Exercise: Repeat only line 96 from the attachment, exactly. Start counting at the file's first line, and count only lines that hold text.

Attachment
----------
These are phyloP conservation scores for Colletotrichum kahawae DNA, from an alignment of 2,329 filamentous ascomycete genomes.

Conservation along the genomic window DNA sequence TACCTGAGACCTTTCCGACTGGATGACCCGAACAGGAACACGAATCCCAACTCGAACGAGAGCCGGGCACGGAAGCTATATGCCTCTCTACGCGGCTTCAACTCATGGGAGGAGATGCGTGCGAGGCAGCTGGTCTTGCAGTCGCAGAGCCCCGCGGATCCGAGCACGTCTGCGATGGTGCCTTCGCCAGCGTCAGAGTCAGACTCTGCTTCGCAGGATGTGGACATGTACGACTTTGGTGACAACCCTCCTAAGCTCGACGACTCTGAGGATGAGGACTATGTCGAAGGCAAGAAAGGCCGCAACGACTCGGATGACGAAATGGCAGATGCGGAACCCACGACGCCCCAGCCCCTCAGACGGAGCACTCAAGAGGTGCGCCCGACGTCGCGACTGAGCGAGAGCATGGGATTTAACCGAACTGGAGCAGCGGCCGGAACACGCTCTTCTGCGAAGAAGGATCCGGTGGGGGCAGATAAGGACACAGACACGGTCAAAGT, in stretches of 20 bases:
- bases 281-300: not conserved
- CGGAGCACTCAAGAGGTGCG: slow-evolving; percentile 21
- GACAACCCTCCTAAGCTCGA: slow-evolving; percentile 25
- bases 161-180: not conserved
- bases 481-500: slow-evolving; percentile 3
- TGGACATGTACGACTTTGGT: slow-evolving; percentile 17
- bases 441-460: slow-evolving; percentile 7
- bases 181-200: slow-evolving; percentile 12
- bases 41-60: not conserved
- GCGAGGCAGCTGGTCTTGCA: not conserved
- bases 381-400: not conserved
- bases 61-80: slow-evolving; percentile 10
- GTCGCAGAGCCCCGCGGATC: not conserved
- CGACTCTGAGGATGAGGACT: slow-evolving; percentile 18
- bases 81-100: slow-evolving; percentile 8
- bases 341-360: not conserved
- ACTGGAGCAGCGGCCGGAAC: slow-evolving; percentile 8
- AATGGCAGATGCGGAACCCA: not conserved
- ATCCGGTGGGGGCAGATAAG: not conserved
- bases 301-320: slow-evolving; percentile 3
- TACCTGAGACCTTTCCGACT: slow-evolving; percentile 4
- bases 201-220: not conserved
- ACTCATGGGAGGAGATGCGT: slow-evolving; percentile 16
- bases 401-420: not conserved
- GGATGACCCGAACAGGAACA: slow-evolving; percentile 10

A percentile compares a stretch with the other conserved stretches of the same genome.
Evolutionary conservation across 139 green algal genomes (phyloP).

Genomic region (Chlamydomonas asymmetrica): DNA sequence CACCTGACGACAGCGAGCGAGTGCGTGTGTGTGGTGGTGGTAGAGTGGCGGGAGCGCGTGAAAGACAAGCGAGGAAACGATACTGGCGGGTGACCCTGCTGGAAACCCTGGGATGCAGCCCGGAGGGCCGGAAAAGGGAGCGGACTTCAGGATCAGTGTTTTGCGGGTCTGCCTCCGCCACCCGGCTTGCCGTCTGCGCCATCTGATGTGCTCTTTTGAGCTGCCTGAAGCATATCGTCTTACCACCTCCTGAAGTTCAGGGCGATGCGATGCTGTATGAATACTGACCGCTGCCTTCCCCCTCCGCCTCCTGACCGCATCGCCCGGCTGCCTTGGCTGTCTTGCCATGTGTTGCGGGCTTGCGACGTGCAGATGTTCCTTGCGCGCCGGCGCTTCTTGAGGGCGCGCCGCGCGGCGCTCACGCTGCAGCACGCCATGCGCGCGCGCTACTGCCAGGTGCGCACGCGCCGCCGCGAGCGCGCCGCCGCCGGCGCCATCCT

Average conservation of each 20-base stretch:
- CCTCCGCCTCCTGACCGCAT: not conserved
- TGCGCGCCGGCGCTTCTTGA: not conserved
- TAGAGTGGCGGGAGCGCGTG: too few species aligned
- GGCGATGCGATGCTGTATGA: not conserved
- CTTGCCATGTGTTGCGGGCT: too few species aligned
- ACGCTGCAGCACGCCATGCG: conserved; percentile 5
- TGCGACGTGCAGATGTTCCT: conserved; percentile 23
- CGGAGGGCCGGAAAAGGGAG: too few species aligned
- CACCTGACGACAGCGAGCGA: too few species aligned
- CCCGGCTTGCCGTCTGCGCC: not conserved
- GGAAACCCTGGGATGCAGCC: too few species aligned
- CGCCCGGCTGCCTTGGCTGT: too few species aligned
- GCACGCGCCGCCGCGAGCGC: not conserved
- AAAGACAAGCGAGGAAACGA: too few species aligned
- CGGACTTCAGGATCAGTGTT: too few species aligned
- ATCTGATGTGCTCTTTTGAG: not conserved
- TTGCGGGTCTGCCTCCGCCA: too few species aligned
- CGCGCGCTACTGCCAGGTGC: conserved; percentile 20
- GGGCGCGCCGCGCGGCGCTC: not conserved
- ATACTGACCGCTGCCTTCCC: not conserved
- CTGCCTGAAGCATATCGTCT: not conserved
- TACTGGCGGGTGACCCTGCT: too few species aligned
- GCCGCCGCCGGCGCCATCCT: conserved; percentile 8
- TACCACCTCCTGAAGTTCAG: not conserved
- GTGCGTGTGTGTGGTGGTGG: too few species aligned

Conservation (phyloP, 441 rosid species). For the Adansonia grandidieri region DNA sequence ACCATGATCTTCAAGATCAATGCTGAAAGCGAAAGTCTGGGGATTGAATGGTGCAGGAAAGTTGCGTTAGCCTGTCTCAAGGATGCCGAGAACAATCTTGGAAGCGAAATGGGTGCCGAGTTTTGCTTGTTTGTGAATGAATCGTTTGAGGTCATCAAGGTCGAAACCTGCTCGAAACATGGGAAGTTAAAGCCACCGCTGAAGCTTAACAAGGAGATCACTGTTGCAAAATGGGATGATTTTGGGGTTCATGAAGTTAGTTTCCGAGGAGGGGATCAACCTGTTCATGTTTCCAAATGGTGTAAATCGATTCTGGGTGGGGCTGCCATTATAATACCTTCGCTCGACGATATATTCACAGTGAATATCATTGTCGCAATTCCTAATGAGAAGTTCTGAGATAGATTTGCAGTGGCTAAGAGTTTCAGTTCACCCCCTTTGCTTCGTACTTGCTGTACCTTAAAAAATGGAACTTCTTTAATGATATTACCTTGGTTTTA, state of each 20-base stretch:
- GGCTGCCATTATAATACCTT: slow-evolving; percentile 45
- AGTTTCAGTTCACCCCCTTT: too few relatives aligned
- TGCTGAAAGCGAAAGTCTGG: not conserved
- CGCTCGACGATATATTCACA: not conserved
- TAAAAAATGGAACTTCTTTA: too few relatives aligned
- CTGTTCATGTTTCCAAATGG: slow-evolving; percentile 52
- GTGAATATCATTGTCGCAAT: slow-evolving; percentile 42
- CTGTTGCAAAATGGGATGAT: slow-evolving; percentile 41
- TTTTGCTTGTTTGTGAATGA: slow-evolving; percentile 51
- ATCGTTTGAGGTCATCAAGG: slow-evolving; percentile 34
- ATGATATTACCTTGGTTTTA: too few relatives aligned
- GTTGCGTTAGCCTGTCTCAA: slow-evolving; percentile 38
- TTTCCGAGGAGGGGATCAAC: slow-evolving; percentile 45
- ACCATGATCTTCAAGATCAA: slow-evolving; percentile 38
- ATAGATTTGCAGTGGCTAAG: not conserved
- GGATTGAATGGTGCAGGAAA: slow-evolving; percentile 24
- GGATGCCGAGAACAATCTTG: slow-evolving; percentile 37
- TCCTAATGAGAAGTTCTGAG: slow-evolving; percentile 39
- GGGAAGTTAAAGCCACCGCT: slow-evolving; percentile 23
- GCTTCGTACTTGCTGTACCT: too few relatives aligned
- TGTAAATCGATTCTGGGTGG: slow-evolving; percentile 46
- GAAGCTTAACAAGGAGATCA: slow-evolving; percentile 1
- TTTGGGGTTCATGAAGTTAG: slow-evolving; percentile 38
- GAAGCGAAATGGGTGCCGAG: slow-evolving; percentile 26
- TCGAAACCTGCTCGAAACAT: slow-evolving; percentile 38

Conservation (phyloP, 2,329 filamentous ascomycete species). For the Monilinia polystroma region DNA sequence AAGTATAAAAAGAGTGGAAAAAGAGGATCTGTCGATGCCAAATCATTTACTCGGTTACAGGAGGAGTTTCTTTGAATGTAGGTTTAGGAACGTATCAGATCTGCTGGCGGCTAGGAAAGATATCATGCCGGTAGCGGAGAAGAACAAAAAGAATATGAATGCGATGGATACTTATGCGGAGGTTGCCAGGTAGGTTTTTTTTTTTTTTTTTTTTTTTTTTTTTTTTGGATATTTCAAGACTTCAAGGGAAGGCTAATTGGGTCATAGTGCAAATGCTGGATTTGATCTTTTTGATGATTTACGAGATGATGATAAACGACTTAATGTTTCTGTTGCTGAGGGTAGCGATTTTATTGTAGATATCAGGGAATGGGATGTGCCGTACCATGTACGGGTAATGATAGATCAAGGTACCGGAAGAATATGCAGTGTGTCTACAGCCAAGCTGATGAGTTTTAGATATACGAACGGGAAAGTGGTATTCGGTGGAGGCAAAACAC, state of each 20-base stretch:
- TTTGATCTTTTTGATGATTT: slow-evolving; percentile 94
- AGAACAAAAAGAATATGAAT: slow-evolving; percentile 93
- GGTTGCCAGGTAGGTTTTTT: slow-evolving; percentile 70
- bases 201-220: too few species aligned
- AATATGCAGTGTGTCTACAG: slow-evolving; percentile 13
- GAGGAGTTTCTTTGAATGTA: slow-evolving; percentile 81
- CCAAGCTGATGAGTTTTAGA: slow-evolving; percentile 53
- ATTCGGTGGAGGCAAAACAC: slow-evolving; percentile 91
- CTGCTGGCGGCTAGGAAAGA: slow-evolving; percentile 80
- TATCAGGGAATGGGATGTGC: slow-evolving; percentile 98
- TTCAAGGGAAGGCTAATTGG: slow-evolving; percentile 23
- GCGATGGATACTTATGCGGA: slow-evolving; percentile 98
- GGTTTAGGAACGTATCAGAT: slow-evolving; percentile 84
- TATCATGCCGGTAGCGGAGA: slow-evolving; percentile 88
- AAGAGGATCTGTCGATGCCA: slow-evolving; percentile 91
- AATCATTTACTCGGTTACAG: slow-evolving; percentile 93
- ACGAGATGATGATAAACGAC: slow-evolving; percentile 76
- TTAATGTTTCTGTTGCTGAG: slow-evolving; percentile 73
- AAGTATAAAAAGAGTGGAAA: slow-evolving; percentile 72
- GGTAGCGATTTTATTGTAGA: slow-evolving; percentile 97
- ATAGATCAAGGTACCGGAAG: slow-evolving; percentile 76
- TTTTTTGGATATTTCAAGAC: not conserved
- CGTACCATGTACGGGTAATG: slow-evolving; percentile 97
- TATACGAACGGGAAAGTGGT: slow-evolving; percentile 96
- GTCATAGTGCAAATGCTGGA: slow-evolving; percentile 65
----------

- GGTTTAGGAACGTATCAGAT: slow-evolving; percentile 84